The insurance issue is mostly resolved. Basically, as far as I can tell, my former employer took premiums out of my last paycheck, but failed to pay the premiums to the insurance company–which ended my coverage two weeks beforehand. Which wouldn’t have been that big of a deal except I had some major medical bills that month since I finally had time to do one big thing that needed to be done–that they had pre-authorized–and then got violently (like whoa) ill the day of the procedure–which required every blood and lab test known to man to rule out some horrible infection. Turns out, I just had a killer bug that wasn’t really parasitic or bacterial–so all of it was for nothing. Oh, and my liver was being a dick–so they had to rule out liver damage from all the other crap related to my gall bladder almost exploding a year ago. Let’s just say March and April kinda sucked.
In any case, I had already shelled out beaucoup bucks for all the crap the insurance company wouldn’t pay because of deductibles. But everything in March should have mostly been covered. Except they covered nothing. My now former doctor was a big fan of tests–mostly unnecessary ones that I couldn’t say no to because the cancer door had been opened and I had to do it just for peace of mind. Sigh.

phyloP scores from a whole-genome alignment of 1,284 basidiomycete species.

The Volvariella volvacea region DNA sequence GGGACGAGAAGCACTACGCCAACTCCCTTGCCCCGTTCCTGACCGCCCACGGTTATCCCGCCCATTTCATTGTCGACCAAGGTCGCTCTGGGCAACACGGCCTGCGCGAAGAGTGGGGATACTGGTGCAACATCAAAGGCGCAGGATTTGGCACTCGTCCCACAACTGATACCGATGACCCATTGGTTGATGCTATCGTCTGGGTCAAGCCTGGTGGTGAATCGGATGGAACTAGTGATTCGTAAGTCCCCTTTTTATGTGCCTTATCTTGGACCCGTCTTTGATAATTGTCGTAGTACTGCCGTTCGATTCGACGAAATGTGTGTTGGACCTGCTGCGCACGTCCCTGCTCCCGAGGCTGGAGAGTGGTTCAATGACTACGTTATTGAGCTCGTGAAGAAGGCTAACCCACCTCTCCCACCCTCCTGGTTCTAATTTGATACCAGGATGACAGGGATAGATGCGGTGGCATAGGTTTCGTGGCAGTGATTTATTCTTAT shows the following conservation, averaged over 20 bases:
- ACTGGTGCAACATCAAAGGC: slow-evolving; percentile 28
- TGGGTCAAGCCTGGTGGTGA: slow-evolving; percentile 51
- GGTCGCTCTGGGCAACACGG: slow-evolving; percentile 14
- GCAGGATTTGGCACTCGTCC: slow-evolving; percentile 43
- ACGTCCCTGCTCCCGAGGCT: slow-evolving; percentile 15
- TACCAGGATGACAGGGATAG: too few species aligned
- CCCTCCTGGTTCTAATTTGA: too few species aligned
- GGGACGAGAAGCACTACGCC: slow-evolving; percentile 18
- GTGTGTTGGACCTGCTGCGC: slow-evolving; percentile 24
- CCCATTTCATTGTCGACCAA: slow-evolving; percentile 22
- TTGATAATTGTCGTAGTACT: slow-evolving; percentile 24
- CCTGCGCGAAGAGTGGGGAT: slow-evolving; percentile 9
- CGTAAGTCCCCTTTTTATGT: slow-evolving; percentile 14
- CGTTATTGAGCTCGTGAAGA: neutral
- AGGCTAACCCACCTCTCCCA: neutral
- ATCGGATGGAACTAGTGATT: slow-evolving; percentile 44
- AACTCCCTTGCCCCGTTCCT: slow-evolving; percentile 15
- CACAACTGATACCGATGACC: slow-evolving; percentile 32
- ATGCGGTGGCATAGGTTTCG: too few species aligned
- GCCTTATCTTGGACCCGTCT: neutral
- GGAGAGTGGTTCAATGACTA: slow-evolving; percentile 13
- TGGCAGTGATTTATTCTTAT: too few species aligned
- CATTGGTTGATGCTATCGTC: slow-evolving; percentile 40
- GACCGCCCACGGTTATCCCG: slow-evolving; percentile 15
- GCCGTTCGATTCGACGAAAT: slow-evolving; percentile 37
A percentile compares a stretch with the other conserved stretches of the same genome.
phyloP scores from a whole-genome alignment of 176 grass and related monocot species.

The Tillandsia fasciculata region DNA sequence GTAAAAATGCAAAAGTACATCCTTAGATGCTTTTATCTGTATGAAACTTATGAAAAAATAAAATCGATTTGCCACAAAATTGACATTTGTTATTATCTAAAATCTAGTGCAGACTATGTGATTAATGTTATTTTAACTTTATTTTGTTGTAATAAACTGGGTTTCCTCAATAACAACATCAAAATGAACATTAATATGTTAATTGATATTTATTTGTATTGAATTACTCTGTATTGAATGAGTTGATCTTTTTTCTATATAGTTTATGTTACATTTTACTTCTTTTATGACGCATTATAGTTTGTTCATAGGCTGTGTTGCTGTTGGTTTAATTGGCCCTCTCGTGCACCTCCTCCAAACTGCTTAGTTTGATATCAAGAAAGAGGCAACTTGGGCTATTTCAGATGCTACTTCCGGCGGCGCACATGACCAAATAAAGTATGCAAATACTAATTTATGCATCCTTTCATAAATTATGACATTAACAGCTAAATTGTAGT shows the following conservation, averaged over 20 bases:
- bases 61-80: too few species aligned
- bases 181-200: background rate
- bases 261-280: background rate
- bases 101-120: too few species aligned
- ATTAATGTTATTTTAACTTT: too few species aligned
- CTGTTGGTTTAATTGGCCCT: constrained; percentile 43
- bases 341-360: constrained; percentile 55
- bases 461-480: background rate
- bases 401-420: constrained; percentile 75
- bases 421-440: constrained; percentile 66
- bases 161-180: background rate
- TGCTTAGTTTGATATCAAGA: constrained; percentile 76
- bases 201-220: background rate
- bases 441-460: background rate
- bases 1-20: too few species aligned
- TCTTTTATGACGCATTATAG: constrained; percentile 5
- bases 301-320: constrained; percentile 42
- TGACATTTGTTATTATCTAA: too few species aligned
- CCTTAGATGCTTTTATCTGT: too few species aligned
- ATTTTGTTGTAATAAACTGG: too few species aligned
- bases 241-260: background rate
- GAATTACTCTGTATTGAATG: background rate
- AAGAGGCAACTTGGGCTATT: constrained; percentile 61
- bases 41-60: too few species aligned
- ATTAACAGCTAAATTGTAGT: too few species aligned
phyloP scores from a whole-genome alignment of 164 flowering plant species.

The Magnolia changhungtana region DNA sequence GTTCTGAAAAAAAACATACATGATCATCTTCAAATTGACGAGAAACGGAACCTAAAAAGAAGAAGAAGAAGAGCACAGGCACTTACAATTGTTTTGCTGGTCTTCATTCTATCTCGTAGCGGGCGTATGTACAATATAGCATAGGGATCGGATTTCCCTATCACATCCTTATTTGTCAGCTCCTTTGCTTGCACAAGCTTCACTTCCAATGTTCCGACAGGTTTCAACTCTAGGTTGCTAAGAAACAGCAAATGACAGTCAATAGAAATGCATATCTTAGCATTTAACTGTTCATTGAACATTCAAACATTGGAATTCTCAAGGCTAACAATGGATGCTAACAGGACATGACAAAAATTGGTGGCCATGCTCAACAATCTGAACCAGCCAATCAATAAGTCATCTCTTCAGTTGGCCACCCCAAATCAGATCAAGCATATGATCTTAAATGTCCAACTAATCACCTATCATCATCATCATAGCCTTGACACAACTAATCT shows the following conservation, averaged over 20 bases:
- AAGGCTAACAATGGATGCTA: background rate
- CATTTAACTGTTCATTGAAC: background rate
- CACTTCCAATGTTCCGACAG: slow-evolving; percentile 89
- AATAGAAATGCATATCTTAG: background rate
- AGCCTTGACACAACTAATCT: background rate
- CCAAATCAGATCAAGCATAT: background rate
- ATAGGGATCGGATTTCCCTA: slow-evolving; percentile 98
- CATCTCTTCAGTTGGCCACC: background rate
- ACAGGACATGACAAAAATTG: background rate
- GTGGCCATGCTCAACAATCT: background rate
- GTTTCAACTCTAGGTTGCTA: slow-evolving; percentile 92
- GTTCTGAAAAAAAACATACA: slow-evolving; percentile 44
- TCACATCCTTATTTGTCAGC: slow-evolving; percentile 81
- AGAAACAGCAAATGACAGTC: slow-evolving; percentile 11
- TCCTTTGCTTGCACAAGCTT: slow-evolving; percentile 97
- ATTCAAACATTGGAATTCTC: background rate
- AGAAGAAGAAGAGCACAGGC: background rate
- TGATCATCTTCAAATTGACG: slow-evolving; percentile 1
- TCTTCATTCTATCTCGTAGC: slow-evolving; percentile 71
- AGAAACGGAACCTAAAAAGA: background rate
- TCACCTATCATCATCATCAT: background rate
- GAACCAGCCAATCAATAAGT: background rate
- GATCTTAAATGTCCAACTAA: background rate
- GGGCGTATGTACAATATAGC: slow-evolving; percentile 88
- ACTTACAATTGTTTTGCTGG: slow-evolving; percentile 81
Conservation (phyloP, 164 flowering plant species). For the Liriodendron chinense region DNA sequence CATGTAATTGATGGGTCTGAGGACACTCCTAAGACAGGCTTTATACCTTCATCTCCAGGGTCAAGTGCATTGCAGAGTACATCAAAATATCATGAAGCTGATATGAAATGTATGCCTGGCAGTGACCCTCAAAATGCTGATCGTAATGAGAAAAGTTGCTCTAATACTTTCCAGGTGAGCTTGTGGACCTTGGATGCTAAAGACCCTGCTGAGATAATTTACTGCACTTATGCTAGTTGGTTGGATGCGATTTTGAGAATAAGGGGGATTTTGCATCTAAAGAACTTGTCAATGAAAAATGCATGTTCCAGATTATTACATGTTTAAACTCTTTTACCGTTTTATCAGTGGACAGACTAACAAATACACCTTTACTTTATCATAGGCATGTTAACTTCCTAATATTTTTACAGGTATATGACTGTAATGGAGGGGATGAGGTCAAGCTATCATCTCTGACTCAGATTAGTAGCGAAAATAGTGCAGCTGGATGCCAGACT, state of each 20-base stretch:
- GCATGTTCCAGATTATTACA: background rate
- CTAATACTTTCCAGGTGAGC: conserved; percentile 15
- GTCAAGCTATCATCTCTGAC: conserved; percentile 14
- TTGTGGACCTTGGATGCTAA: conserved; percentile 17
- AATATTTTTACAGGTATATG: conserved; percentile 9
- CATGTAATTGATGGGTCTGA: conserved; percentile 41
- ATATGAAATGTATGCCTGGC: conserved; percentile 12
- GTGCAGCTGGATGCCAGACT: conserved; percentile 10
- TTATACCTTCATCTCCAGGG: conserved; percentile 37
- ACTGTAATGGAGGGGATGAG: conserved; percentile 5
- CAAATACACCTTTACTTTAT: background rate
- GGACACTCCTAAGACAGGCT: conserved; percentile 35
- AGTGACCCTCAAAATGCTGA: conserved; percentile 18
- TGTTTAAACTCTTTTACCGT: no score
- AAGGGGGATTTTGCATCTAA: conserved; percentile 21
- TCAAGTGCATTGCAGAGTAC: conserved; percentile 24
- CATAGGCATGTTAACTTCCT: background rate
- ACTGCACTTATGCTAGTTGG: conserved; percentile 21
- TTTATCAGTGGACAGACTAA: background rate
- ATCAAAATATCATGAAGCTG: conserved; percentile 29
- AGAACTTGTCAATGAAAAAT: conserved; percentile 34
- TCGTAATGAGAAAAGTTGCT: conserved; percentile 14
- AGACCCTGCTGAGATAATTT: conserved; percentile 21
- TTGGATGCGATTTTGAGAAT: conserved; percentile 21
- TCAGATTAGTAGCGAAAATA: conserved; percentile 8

So, I wasn’t pleased when I saw all these unpaid claims. I was actually quite pissed. Basically, this insurance company gets off on not paying anything. They make it an Olympic event, and their customer service is nonexistent. Worst ever. It took me about 3 days of fighting every day with them just to get them to finally admit a mistake might have been made, and maybe I was telling the truth. Then they referred me to my old benefit provider at my old company–which has been a pain in my ass since day one. Shockingly, they were actually helpful and responsive. (Maybe they’re only dicks when you work for them). They acknowledged they messed up. But instead of fixing the issue with the insurance company, they said they’d refund the premium in two weeks. Um, no.